With the end of the war in Vietnam, Cuba’s retreat from revolutionary internationalism, and the collapse of the U.S.S.R., the radical movement in the U.S.A. withered on the vine. It was only the 2008 economic crisis and the development of Black Lives Matter that a new spirit of resistance took shape. However, the American working-class remains quiescent. Unlike the 1960s, when auto, steel and coal were industries that revolutionaries “colonized”, the most important sectors of the American economy are outside the production sphere. Amazon has one million workers but they produce absolutely nothing. Instead, they package, ship and deliver bundles of goods made in China and other countries where cheap labor is the rule—including Vietnam, the erstwhile foe of American imperialism. If American workers no longer enjoy the kind of wages they once got working for General Motors, they can at least benefit from the cheap goods at Walmart, Home Depot and other megastores.

In the 1930s, Marxism tried to theorize fascism to develop a strategy to resist it. Leon Trotsky’s articles on Nazi Germany and the civil war in Spain represent some of the most advanced thinking. He saw it as a combination of factors, primarily the left’s failure to make a revolution. In Germany, the Socialists adopted a “lesser evil” strategy similar to the one recommended by Chomsky and company. They urged a vote for Paul Von Hindenburg, a German version of Biden, who turned the government over to Hitler just six months after taking office. Meanwhile, the Communists refused to join forces with the Socialists who they denounced as “social fascists” during the suicidal “third period.”

It wasn’t enough to rely on electoral victories. In order to impose fascist rule on the German people, Hitler needed a mass movement to back him up. The foot-soldiers for that mass movement came from the ruined middle-class that resented both the workers beneath them and the bosses above. Hitler’s “national socialism” was a message that seduced civil servants, shopkeepers, farmers, and white-collar workers. Trotsky wrote:

But, woe, if the revolutionary party does not measure up to the height of the situation! The daily struggle of the proletariat sharpens the instability of bourgeois society. The strikes and the political disturbances aggravated the economic situation of the country. The petty bourgeoisie could reconcile itself temporarily to the growing privations, if it arrived by experience at the conviction that the proletariat is in a position to lead it onto a new road. But if the revolutionary party, in spite of a class struggle becoming incessantly more accentuated, proves time and again to be incapable of uniting the working class about it, if it vacillates, becomes confused, contradicts itself, then the petty bourgeoisie loses patience and begins to look upon the revolutionary workers as those responsible for its own misery.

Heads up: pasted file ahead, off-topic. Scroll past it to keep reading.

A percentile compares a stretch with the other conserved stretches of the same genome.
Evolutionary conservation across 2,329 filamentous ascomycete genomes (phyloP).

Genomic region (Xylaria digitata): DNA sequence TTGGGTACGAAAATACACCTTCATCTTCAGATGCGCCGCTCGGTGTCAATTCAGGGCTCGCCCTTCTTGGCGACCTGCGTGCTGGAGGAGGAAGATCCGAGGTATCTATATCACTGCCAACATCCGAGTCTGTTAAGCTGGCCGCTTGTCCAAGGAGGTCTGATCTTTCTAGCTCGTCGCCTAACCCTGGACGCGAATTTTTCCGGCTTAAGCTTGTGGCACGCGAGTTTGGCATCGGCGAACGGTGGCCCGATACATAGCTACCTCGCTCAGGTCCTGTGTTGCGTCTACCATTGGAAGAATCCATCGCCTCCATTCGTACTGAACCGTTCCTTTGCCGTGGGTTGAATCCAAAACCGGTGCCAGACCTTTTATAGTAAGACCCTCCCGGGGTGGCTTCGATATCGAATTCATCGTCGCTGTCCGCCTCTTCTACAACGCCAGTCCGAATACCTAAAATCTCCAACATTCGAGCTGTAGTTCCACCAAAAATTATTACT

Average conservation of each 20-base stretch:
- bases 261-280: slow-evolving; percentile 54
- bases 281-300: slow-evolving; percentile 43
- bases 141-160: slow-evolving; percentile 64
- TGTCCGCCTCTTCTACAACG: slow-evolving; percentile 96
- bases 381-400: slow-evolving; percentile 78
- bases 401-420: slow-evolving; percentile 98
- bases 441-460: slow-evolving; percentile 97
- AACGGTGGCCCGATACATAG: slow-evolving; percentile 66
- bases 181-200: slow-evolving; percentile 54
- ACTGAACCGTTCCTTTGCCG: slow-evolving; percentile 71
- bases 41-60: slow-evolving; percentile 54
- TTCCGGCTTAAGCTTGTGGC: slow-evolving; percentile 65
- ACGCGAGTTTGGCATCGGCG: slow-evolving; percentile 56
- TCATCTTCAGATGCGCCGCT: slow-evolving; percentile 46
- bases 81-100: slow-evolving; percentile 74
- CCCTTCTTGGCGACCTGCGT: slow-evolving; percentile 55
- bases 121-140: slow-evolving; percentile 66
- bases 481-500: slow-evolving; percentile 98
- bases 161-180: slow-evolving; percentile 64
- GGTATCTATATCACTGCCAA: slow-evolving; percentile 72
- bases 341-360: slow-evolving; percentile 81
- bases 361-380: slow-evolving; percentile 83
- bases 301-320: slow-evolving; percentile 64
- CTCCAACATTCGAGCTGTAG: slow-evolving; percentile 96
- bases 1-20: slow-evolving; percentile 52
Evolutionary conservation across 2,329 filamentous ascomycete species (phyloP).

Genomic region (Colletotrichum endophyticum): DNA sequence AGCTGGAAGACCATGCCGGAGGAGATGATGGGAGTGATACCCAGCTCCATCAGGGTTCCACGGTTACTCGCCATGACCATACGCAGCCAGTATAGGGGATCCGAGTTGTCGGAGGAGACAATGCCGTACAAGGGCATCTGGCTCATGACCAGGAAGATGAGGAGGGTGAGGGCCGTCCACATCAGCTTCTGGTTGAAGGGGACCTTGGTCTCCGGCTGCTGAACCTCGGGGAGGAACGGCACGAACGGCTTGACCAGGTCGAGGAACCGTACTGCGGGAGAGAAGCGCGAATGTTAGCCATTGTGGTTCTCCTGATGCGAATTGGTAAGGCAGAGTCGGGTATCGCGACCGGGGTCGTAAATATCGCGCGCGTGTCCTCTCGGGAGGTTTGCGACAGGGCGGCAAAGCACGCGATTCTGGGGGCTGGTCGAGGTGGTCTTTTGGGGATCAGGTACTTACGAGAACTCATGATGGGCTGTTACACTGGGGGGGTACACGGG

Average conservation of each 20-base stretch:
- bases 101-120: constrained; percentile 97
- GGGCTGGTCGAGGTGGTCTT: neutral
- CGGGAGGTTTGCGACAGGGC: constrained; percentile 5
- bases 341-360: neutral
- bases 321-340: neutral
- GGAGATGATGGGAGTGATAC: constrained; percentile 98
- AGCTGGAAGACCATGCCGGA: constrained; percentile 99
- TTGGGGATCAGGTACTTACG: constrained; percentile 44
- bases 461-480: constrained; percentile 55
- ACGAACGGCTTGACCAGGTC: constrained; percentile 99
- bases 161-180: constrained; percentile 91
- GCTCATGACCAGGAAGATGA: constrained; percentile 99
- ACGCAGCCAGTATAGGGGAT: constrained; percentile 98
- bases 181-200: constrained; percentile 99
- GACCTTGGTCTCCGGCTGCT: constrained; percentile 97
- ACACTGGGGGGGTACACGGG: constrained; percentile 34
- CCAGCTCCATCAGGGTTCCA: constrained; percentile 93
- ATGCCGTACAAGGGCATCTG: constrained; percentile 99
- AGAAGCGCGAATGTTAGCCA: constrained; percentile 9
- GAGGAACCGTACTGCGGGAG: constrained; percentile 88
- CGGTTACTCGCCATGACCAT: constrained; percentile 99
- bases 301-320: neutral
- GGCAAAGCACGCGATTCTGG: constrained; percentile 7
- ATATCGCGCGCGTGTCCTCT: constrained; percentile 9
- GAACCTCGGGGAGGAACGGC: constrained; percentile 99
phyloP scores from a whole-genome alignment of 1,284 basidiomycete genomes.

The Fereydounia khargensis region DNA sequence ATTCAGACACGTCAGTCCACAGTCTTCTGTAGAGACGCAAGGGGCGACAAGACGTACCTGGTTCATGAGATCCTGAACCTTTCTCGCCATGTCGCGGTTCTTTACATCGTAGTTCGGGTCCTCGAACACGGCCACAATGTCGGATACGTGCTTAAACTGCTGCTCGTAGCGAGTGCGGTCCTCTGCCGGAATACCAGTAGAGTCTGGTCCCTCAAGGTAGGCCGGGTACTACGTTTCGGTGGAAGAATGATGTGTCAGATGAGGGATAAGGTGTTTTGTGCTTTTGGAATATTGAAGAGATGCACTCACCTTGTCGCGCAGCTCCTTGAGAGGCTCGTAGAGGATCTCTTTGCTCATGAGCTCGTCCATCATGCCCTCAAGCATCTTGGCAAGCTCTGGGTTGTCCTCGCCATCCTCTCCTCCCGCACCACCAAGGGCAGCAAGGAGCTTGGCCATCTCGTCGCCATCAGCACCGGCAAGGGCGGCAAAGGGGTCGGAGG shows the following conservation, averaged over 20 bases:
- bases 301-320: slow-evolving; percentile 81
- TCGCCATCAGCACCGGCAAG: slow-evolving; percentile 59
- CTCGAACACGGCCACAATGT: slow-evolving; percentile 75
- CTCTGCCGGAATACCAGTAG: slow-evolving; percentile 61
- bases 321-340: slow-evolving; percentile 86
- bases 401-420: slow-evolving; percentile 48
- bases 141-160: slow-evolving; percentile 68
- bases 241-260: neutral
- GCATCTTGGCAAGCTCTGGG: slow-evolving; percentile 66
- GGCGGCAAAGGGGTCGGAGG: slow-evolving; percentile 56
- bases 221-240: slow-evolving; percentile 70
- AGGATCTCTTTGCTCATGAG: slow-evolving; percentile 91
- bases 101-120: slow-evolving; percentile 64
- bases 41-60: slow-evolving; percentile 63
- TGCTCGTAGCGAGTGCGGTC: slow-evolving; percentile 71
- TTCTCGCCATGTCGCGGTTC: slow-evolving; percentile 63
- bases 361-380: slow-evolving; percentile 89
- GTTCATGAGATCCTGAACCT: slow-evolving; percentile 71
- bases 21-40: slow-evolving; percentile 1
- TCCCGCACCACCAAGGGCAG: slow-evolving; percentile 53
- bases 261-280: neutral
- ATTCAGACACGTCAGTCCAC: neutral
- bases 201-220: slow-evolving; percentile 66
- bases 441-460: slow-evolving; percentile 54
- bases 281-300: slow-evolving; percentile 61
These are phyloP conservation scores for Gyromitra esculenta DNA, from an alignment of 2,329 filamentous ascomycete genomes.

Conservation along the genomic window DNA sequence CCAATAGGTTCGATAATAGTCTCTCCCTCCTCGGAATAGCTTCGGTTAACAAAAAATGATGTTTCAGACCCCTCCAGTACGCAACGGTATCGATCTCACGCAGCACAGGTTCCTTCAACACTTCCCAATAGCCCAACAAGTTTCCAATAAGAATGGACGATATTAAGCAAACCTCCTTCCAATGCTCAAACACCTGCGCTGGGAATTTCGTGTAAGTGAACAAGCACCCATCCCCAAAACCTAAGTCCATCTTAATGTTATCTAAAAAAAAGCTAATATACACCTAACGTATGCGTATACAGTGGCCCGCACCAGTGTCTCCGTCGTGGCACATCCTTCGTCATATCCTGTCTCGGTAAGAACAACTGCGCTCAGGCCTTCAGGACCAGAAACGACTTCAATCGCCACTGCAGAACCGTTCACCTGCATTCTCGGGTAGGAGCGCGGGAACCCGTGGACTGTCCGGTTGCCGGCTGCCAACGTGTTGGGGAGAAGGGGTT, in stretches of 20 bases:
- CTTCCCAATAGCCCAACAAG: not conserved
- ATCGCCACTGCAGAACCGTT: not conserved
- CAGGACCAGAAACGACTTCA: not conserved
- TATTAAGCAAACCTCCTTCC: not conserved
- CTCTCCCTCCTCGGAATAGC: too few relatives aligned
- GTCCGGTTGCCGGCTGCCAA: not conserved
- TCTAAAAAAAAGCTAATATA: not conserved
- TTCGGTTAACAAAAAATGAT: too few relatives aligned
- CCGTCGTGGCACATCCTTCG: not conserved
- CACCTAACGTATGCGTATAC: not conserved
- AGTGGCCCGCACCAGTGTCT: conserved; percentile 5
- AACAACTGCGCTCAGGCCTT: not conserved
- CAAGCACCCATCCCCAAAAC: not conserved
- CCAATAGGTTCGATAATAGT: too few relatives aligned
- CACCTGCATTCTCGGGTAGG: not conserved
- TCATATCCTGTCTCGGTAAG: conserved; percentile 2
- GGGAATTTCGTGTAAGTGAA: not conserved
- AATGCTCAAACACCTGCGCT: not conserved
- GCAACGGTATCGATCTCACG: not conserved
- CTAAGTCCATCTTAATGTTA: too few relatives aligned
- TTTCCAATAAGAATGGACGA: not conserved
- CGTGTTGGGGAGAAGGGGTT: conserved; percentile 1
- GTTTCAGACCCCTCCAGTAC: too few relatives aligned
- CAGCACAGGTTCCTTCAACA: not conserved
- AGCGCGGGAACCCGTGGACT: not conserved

Trotsky’s class analysis hardly corresponds to our situation today. Despite the BLM and antifa protests, American society is stable. Attempts to liken the Proud Boys or the Boogaloos to Hitler’s Brownshirts fall apart when examined under a historical spotlight. By 1932, it had 400,000 men that had years of experience attacking working-class demonstrations and rallies. By contrast, antifa confrontations with Trump supporters are skirmishes that generally do not involve casualties. When one happens, as was the case with Kyle Rittenhouse, the left must express outrage while it puts his actions into perspective. Like the driver who plowed his car into Heather Heyer in Charlottesville, this was an exception to the rule. America’s would-be fascists are primarily looking for fist-fights, not to commit homicide—at least for the time being.

In the four years that I have been paying close attention to Donald Trump and the various attempts to depict him as a looming fascist threat, I have read few attempts to theorize “Trumpism” using Marxist analytical tools. Fortunately, a 2018 New Left Review article by Dylan Riley titled “What is Trump” is not behind their paywall. I can’t recommend it highly enough. Riley, a University of California/Berkeley sociologist and NLR editorial board member, approaches the question in a rigorous, historical materialist fashion. Of key importance is his distinction between unemployment that triggered mass revolts of both the left and right in the 1920s and debt, the key element of today’s malaise as David Graeber pointed out:

Instead, economic malaise today focuses on the ‘downsides’ of globalization—the relocation of manufacturing jobs abroad, to be replaced by growing precariousness, longer hours worked for falling real pay and rising household debt—thrown into relief by the trillion-dollar banker bailout. The personal debt-to-income ratio in the United States exploded in the run-up to 2008 and now averages around 100 per cent of household income, with huge regional variations: on the coasts and in Appalachia, debt runs at three or four times household income. In social terms, indebtedness is not a collective experience, in the way that mass unemployment is, but an intrinsically individual one: every debtor has a quantitatively specific credit score, for example, and the crisis for her or him takes the form of difficulty in paying the bills. Debt therefore tends towards an individualization, or serialization, of political activity. Rather than collectivizing wage-earners, it atomizes the population into what Marx famously described as ‘a sack of potatoes’. But ‘potatoes’ don’t make for fascism; they make for Bonapartism—rallying as individuals to a charismatic leader, rather than forming a coherent paramilitary bloc. If they are to be galvanized today, it is likely to be on the defensive basis of protectionist nationalism, rather than yet further imperial aggression.